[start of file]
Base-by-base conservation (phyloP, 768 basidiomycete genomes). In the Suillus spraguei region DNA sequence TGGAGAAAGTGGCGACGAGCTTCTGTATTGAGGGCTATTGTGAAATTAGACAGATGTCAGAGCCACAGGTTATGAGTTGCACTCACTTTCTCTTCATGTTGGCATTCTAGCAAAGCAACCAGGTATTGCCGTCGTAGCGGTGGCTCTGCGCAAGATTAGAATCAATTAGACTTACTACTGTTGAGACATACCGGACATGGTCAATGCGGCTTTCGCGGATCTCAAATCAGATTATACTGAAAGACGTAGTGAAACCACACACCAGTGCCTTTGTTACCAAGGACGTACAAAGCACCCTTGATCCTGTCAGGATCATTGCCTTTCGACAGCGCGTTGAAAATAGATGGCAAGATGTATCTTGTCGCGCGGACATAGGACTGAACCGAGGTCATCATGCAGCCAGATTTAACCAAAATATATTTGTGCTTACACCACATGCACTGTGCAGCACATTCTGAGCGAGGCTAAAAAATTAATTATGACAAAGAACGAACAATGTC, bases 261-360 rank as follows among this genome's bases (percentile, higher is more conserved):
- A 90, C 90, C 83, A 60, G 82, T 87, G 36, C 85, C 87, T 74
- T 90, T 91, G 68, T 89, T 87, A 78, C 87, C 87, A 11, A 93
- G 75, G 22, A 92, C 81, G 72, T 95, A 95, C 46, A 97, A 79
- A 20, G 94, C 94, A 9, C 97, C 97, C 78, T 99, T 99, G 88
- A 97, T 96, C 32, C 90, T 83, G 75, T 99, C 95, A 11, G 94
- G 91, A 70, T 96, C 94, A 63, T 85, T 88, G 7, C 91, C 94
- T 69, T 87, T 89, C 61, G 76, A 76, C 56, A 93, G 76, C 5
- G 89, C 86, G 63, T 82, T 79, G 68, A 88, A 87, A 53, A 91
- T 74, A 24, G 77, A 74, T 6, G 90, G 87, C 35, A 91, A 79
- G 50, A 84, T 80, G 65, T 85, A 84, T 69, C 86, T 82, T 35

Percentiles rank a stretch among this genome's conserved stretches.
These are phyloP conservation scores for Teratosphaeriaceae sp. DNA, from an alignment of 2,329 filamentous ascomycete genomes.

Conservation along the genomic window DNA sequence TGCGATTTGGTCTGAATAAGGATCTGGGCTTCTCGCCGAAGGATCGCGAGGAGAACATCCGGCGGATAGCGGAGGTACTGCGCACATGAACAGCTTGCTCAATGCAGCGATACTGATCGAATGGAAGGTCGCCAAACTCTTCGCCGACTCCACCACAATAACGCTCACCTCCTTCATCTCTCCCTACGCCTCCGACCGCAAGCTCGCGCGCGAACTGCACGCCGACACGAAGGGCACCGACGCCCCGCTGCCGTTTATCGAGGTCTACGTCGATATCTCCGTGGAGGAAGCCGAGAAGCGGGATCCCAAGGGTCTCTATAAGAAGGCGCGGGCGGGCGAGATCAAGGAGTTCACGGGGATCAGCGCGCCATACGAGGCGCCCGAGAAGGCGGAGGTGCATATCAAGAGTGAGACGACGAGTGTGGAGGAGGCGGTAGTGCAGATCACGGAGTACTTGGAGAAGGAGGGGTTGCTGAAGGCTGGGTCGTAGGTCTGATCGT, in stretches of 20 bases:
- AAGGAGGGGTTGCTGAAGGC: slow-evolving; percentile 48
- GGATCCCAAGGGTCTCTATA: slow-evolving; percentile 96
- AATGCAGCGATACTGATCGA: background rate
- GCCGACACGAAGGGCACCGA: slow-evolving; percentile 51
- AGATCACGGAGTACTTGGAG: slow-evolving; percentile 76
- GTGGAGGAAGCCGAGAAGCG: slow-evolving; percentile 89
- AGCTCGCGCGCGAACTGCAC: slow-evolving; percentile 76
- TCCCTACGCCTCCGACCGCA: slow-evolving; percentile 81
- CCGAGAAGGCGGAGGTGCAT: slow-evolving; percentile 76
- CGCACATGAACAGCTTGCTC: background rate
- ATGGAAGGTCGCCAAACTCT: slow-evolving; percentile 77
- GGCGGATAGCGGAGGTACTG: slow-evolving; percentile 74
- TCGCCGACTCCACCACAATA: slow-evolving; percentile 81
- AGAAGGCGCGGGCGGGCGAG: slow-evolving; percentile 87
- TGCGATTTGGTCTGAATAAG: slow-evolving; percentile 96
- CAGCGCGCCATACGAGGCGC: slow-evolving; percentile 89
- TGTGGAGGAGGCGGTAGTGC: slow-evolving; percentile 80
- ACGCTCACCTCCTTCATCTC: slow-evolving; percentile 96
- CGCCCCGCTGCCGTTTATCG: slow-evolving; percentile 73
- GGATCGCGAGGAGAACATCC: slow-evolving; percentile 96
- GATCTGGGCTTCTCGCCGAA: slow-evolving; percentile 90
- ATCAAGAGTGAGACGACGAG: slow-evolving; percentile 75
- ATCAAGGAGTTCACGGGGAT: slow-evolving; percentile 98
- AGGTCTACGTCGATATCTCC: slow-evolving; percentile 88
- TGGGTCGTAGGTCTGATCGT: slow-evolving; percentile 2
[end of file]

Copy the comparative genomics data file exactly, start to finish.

Base-by-base conservation (phyloP, 768 basidiomycete genomes). In the Suillus spraguei region DNA sequence TGGAGAAAGTGGCGACGAGCTTCTGTATTGAGGGCTATTGTGAAATTAGACAGATGTCAGAGCCACAGGTTATGAGTTGCACTCACTTTCTCTTCATGTTGGCATTCTAGCAAAGCAACCAGGTATTGCCGTCGTAGCGGTGGCTCTGCGCAAGATTAGAATCAATTAGACTTACTACTGTTGAGACATACCGGACATGGTCAATGCGGCTTTCGCGGATCTCAAATCAGATTATACTGAAAGACGTAGTGAAACCACACACCAGTGCCTTTGTTACCAAGGACGTACAAAGCACCCTTGATCCTGTCAGGATCATTGCCTTTCGACAGCGCGTTGAAAATAGATGGCAAGATGTATCTTGTCGCGCGGACATAGGACTGAACCGAGGTCATCATGCAGCCAGATTTAACCAAAATATATTTGTGCTTACACCACATGCACTGTGCAGCACATTCTGAGCGAGGCTAAAAAATTAATTATGACAAAGAACGAACAATGTC, bases 261-360 rank as follows among this genome's bases (percentile, higher is more conserved):
- A 90, C 90, C 83, A 60, G 82, T 87, G 36, C 85, C 87, T 74
- T 90, T 91, G 68, T 89, T 87, A 78, C 87, C 87, A 11, A 93
- G 75, G 22, A 92, C 81, G 72, T 95, A 95, C 46, A 97, A 79
- A 20, G 94, C 94, A 9, C 97, C 97, C 78, T 99, T 99, G 88
- A 97, T 96, C 32, C 90, T 83, G 75, T 99, C 95, A 11, G 94
- G 91, A 70, T 96, C 94, A 63, T 85, T 88, G 7, C 91, C 94
- T 69, T 87, T 89, C 61, G 76, A 76, C 56, A 93, G 76, C 5
- G 89, C 86, G 63, T 82, T 79, G 68, A 88, A 87, A 53, A 91
- T 74, A 24, G 77, A 74, T 6, G 90, G 87, C 35, A 91, A 79
- G 50, A 84, T 80, G 65, T 85, A 84, T 69, C 86, T 82, T 35

Percentiles rank a stretch among this genome's conserved stretches.
These are phyloP conservation scores for Teratosphaeriaceae sp. DNA, from an alignment of 2,329 filamentous ascomycete genomes.

Conservation along the genomic window DNA sequence TGCGATTTGGTCTGAATAAGGATCTGGGCTTCTCGCCGAAGGATCGCGAGGAGAACATCCGGCGGATAGCGGAGGTACTGCGCACATGAACAGCTTGCTCAATGCAGCGATACTGATCGAATGGAAGGTCGCCAAACTCTTCGCCGACTCCACCACAATAACGCTCACCTCCTTCATCTCTCCCTACGCCTCCGACCGCAAGCTCGCGCGCGAACTGCACGCCGACACGAAGGGCACCGACGCCCCGCTGCCGTTTATCGAGGTCTACGTCGATATCTCCGTGGAGGAAGCCGAGAAGCGGGATCCCAAGGGTCTCTATAAGAAGGCGCGGGCGGGCGAGATCAAGGAGTTCACGGGGATCAGCGCGCCATACGAGGCGCCCGAGAAGGCGGAGGTGCATATCAAGAGTGAGACGACGAGTGTGGAGGAGGCGGTAGTGCAGATCACGGAGTACTTGGAGAAGGAGGGGTTGCTGAAGGCTGGGTCGTAGGTCTGATCGT, in stretches of 20 bases:
- AAGGAGGGGTTGCTGAAGGC: slow-evolving; percentile 48
- GGATCCCAAGGGTCTCTATA: slow-evolving; percentile 96
- AATGCAGCGATACTGATCGA: background rate
- GCCGACACGAAGGGCACCGA: slow-evolving; percentile 51
- AGATCACGGAGTACTTGGAG: slow-evolving; percentile 76
- GTGGAGGAAGCCGAGAAGCG: slow-evolving; percentile 89
- AGCTCGCGCGCGAACTGCAC: slow-evolving; percentile 76
- TCCCTACGCCTCCGACCGCA: slow-evolving; percentile 81
- CCGAGAAGGCGGAGGTGCAT: slow-evolving; percentile 76
- CGCACATGAACAGCTTGCTC: background rate
- ATGGAAGGTCGCCAAACTCT: slow-evolving; percentile 77
- GGCGGATAGCGGAGGTACTG: slow-evolving; percentile 74
- TCGCCGACTCCACCACAATA: slow-evolving; percentile 81
- AGAAGGCGCGGGCGGGCGAG: slow-evolving; percentile 87
- TGCGATTTGGTCTGAATAAG: slow-evolving; percentile 96
- CAGCGCGCCATACGAGGCGC: slow-evolving; percentile 89
- TGTGGAGGAGGCGGTAGTGC: slow-evolving; percentile 80
- ACGCTCACCTCCTTCATCTC: slow-evolving; percentile 96
- CGCCCCGCTGCCGTTTATCG: slow-evolving; percentile 73
- GGATCGCGAGGAGAACATCC: slow-evolving; percentile 96
- GATCTGGGCTTCTCGCCGAA: slow-evolving; percentile 90
- ATCAAGAGTGAGACGACGAG: slow-evolving; percentile 75
- ATCAAGGAGTTCACGGGGAT: slow-evolving; percentile 98
- AGGTCTACGTCGATATCTCC: slow-evolving; percentile 88
- TGGGTCGTAGGTCTGATCGT: slow-evolving; percentile 2